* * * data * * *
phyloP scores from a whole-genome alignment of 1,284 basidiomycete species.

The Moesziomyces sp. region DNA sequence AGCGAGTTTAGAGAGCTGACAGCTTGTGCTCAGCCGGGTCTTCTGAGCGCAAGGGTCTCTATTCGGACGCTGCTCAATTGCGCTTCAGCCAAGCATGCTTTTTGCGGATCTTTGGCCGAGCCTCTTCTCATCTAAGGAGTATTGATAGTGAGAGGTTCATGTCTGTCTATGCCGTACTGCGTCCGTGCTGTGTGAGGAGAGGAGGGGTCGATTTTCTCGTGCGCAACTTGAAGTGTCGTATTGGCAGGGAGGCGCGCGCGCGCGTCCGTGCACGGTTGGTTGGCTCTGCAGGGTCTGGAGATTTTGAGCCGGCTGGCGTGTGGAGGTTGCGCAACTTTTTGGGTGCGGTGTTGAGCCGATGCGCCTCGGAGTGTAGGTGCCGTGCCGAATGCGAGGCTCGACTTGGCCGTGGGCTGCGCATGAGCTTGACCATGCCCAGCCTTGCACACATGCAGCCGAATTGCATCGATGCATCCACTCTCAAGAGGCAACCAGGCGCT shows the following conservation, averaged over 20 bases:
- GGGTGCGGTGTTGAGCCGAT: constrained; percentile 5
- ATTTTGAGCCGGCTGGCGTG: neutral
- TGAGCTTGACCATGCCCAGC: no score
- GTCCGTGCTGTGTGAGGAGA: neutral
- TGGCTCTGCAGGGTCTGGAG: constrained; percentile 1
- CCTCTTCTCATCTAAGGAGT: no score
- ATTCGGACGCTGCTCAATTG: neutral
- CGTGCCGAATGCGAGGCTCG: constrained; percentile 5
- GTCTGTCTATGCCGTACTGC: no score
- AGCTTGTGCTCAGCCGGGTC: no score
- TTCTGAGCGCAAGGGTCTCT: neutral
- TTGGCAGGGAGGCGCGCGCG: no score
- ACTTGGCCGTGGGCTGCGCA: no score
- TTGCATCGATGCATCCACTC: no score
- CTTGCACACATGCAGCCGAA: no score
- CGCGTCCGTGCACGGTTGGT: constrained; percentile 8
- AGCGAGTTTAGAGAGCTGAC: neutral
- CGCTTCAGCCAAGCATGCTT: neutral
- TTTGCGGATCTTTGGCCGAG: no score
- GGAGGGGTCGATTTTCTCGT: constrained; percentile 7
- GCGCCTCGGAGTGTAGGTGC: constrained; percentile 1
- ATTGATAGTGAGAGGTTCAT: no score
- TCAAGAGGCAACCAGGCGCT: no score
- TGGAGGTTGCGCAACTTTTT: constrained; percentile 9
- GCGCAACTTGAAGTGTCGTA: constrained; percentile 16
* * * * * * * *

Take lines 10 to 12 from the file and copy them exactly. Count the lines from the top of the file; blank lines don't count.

- CGTGCCGAATGCGAGGCTCG: constrained; percentile 5
- GTCTGTCTATGCCGTACTGC: no score
- AGCTTGTGCTCAGCCGGGTC: no score